Biopsies of EBV positive mucocutaneous ulcer demonstrate surface ulceration with infiltrates of atypical lymphoid cells. This lymphoid component is variable in appearance and can have a similar histological appearance to that of diffuse large B-cell lymphoma (DLBCL) and classic Hodgkin lymphoma (cHL). There may be a mixed inflammatory infiltrate with lymphocytes, plasma cells, histiocytes, and eosinophils. Often there is a rim of reactive T-cells around the EBV-positive B-cell areas. Immunoblasts have been shown to express markers consistent with B-cell immunophenotypes.[3][8]

History and Physical

EBV positive mucocutaneous ulcer typically presents with isolated, sharply well-circumscribed ulcerations on the oropharyngeal mucosa (52%), on the skin (29%), or the in the gastrointestinal tract (19%). Symptoms are typically directly related to the ulcer, and include weight loss secondary to odynophagia and can even result in abdominal emergencies. Patients typically lack systemic symptoms, lymphadenopathy, organomegaly, or bone marrow involvement.[3] The propensity for localization to the oropharynx and gastrointestinal tract is thought to be related to the initial site of viral inoculation and the subsequent persistence of latent EBV in associated lymphoid tissues (i.e., Waldeyer’s ring and gut-associated lymphoid tissue). Patients may have a waxing and waning clinical course, with worsening of lesion-associated tissue damage when maintaining or increasing iatrogenic immunosuppression.[1]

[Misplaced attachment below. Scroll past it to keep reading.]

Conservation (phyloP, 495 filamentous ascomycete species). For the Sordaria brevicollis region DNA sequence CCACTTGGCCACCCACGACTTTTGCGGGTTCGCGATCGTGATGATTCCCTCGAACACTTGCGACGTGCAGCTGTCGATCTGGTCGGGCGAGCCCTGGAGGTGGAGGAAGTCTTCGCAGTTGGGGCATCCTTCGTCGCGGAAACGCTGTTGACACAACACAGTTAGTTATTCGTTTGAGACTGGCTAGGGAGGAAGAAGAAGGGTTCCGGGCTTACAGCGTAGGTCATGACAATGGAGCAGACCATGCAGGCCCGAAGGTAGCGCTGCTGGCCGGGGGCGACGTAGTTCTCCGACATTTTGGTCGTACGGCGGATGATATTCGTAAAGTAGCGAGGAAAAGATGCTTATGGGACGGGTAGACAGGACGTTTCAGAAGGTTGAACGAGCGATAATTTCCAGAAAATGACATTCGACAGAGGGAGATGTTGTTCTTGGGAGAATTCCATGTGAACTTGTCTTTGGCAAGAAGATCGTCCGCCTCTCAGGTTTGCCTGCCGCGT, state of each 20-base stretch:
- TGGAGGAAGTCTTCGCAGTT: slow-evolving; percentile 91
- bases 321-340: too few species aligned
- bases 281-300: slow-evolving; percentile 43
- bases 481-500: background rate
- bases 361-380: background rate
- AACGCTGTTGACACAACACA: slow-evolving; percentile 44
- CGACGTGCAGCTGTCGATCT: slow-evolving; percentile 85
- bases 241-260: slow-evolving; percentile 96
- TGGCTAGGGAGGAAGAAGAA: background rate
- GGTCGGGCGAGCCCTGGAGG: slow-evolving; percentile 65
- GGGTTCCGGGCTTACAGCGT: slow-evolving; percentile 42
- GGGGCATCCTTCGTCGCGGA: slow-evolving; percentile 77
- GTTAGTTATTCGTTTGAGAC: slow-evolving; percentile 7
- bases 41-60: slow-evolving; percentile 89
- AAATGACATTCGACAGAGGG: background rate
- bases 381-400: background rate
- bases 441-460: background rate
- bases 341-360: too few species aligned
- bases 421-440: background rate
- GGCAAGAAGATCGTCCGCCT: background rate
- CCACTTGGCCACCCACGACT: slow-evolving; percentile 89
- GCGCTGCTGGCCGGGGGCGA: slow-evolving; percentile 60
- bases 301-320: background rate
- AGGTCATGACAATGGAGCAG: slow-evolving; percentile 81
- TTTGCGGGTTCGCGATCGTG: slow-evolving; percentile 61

Diagnostic challenges of EBV positive mucocutaneous ulcer included distinguishing it from other lymphoproliferative disorders, which may be EBV related such as diffuse large B-cell lymphoma, post-transplant lymphoproliferative disorder, or classic Hodgkin lymphoma. EBVMCU typically is a localized condition and does not involve the bone marrow, lymph nodes, liver, or spleen and is not associated with EBV viremia. Work up of this condition typically involves histologic evaluation with immunohistochemistry.  Imaging with or without bone marrow biopsy may be performed to rule out systemic involvement.[4]